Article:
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Inheritance Tax And The Residence Nil Rate Band

It's a complicated piece of legislation ...

 
 

POSTED BY HELEN BEAUMONT ON 20/10/2017 @ 8:00AM

The Residence Nil Rate Band (RNRB) has been with us now for just over 6 months. This blog post looks at a couple of the many pitfalls with this complicated legislation ...

The Residence Nil Rate Band is a complicated piece of legislation!

The Residence Nil Rate Band is a complicated piece of legislation!

copyright: maxxyustas / 123rf stock photo

To refresh, the RNRB was introduced to allow individuals to pass on the family home on death, potentially free of Inheritance Tax. It is in addition to the standard Nil Rate Band, currently £325,000, and is being phased in as follows:

  • 2017/18 - £100,000

  • 2018/19 - £125,000

  • 2019/20 - £150,000

  • 2020/21 - £175,000

The RNRB is limited to the value of the residence, reduced by any available reliefs and any debt. The residence must be 'closely inherited' which is defined as a lineal descendant, such as a child or grandchild (including adopted, fostered or stepchildren), or their spouse or civil partner.

"The property must have been the taxpayer's residence at some point during ownership!"

The RNRB is tapered for estates worth more than £2m and is lost for those worth more than £2.35m. Therefore, only taxpayers with estates worth £325,000 - £2.35m can potentially benefit from this relief.

The RNRB can be transferred on death to the surviving spouse or civil partner if the survivor dies after 5 April 2017. Care needs to be taken where the main residence is left to the surviving spouse as this could lead to a loss of the RNRB as highlighted in the example below:

Example 1:
Tom dies on 6 April 2017 with the following estate:

  • Residence - £800,000

  • Investments - £500,000

  • Cash - £100,000

  • Total - £1,400,000

In his will, Tom left his entire estate to his wife, Jenny. Jenny's estate, after the transfer is:

  • Residence - £1,600,000

  • Investments - £1,000,000

  • Cash - £200,000

  • Total - £2,800,000

As Jenny's estate now exceeds £2.7m, no RNRB will be available unless Jenny looks to gift some of her wealth pre-death.

There is a 'downsizing provision' which is designed to try and ensure that taxpayers that downsize due to age or circumstance do not lose the benefit of the RNRB. To qualify 3 conditions must be met:

  1. The taxpayer disposed of a former home and either downsized, or ceased to own a home on or after 8 July 2015

  2. The house disposed of would have qualified for the RNRB had it been kept until death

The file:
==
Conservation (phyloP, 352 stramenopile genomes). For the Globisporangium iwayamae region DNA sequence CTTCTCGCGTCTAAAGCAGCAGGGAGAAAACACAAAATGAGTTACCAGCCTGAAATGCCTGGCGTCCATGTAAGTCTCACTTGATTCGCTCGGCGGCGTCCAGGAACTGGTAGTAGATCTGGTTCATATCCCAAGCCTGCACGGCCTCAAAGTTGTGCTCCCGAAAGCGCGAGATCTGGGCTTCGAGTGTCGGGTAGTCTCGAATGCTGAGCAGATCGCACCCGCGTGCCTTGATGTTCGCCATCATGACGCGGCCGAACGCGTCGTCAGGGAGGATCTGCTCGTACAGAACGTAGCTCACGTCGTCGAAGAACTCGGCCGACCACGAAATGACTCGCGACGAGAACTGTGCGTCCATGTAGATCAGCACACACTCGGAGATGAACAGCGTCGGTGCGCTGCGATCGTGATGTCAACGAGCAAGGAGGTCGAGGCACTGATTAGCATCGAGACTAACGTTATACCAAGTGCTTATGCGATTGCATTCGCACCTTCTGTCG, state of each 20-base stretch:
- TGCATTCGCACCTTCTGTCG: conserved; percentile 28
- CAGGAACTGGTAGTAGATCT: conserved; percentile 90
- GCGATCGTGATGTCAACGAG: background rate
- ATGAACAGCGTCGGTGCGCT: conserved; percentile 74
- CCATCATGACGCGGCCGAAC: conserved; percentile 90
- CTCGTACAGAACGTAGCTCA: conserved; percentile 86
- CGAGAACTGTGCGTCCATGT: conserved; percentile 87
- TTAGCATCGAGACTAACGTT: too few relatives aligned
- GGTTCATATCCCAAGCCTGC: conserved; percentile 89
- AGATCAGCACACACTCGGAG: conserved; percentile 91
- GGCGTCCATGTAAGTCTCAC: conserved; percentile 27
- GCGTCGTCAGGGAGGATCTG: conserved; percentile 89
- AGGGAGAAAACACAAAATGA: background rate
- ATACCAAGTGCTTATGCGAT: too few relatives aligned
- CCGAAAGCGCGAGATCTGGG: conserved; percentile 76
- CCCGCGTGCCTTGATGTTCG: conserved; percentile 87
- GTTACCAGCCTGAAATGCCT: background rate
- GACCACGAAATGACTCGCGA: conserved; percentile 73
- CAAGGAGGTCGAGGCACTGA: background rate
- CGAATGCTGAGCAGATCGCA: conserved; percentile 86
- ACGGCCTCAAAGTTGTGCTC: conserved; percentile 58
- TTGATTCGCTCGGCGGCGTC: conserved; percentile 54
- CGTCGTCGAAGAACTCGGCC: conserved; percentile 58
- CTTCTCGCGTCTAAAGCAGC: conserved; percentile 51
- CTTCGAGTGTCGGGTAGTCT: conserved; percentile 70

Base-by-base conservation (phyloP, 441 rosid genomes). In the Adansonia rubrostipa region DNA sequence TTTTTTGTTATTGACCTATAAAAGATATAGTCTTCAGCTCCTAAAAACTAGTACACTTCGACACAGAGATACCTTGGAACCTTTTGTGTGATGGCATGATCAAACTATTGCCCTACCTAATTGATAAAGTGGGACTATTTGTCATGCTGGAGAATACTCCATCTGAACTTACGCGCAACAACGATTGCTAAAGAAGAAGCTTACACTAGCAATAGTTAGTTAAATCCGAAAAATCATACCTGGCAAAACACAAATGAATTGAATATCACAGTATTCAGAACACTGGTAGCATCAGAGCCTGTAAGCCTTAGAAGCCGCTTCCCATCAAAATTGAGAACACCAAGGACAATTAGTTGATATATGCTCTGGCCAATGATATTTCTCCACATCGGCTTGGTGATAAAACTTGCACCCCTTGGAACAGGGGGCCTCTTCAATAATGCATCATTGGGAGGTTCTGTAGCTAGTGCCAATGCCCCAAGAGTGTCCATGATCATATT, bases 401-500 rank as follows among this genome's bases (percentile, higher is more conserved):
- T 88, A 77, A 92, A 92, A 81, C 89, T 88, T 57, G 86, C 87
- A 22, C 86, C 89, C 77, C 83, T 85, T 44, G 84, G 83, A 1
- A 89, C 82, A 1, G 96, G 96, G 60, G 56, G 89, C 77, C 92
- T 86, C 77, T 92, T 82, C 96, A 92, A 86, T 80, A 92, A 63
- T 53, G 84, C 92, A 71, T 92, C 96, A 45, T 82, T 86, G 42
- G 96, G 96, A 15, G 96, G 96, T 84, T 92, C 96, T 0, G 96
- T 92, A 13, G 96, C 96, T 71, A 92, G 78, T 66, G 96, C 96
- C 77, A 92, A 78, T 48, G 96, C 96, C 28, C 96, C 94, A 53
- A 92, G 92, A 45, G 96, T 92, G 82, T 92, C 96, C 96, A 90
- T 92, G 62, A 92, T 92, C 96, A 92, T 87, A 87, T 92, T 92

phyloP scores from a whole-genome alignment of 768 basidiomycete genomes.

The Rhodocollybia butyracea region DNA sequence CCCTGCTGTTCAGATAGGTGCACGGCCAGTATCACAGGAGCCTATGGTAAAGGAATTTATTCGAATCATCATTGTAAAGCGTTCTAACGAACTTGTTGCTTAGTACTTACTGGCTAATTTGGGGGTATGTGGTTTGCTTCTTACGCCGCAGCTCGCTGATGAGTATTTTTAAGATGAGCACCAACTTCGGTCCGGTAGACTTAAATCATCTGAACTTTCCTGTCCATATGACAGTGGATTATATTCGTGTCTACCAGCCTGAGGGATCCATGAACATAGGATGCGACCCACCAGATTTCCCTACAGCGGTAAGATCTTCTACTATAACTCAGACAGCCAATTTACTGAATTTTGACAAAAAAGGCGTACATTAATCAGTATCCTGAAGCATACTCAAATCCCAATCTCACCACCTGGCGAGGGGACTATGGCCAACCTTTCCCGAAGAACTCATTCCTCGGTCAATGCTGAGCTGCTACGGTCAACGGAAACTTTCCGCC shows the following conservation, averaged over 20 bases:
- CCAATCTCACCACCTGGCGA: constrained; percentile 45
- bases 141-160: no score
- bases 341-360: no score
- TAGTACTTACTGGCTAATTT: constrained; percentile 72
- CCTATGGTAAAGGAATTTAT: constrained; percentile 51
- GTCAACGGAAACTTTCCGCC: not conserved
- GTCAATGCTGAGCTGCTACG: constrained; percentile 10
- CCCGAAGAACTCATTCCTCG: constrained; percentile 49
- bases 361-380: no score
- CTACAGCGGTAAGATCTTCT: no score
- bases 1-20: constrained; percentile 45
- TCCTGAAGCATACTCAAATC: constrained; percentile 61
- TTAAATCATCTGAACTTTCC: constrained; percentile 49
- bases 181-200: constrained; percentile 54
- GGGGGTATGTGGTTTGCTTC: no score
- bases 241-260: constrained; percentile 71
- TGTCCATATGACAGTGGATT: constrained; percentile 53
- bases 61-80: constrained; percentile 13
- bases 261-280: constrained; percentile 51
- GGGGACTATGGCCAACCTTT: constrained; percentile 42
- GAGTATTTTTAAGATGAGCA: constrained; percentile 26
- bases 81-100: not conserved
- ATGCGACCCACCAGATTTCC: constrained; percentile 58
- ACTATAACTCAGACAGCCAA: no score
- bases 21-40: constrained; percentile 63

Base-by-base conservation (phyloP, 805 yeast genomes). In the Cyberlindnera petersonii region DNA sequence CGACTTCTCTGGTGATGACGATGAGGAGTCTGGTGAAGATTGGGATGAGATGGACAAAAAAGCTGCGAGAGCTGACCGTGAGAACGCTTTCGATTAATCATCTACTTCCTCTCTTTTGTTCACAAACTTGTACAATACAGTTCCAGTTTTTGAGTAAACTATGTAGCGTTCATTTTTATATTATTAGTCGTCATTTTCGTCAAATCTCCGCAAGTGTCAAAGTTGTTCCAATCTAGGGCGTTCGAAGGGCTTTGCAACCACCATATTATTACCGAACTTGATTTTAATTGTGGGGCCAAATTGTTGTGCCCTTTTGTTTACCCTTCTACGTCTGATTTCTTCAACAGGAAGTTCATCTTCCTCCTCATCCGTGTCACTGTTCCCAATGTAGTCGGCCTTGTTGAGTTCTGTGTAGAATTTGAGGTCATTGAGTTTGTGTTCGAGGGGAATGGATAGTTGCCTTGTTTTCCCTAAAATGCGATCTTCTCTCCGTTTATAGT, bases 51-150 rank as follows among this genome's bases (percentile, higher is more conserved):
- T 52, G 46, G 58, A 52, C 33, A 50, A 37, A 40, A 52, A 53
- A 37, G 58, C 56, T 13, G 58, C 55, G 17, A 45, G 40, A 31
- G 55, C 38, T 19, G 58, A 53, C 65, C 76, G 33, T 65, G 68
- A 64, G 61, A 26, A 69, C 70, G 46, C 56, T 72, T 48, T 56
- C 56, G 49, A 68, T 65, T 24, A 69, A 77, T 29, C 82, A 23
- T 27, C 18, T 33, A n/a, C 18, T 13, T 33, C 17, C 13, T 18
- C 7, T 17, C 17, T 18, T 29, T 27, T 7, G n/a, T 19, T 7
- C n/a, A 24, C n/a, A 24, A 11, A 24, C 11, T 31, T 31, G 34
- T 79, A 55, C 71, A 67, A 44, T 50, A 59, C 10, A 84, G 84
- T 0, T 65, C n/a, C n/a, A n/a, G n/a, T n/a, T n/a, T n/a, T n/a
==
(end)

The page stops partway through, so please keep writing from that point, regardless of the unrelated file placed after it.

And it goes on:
3. At least some of the estate is inherited by the deceased's direct descendants

The amount of the downsizing allowance is normally equal to the RNRB that would have been lost because of the sale of the former home. To rely on this provision, careful records must be maintained and kept of the sale proceeds so that the lost RNRB may be ascertained when needed.

Further consideration should be made when drafting wills. It may be necessary to include a 'top up sum' in the will to ensure that sufficient value passes to the lineal descendants to use the full relief available.

Example 2:
Maggie lived in the family home until it was too big for her to maintain:

She, therefore, sold it for £400,000 and moved into a rental property. On Maggie's death, so long as she leaves the equivalent amount in assets to her lineal descendants, her executors can claim the full RNRB.

"These are complex provisions!"

Taxpayers that are looking to take advantage of the Residence Nil Rate Band should take advice and review their wills as soon as they can. For help with this, call me on 01908 774323 or click here to ping me an email and let's see how I can help you.

Until next time ...



HELEN BEAUMONT


PS:

If you're looking to work with an expert tax advisor with a wide range of tax experience, do visit www.essendontax.co.uk to find out more about me and discover how I can help!


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More about Helen Beaumont ...

Helen brings the personal tax planning experience of the top 20 tax companies to Essendon. Formerly of MacIntyre Hudson (with 45 offices nationwide), Helen worked at Chancery for more than 10 years before joining Essendon as the personal tax specialist.

Tax Planning can make a considerable difference to your tax liability. Helen has specialist knowledge and experience in tax planning and uses every opportunity to minimise your tax bill is utilised. By analysing your investments, income, profit and expenditures, Helen will provide strategic tax planning expertise that could offer significant savings, whilst delivering clear, honest advice and guidance.

When Helen is not at Essendon she spends time with her young son and likes going on long walks with the family dog.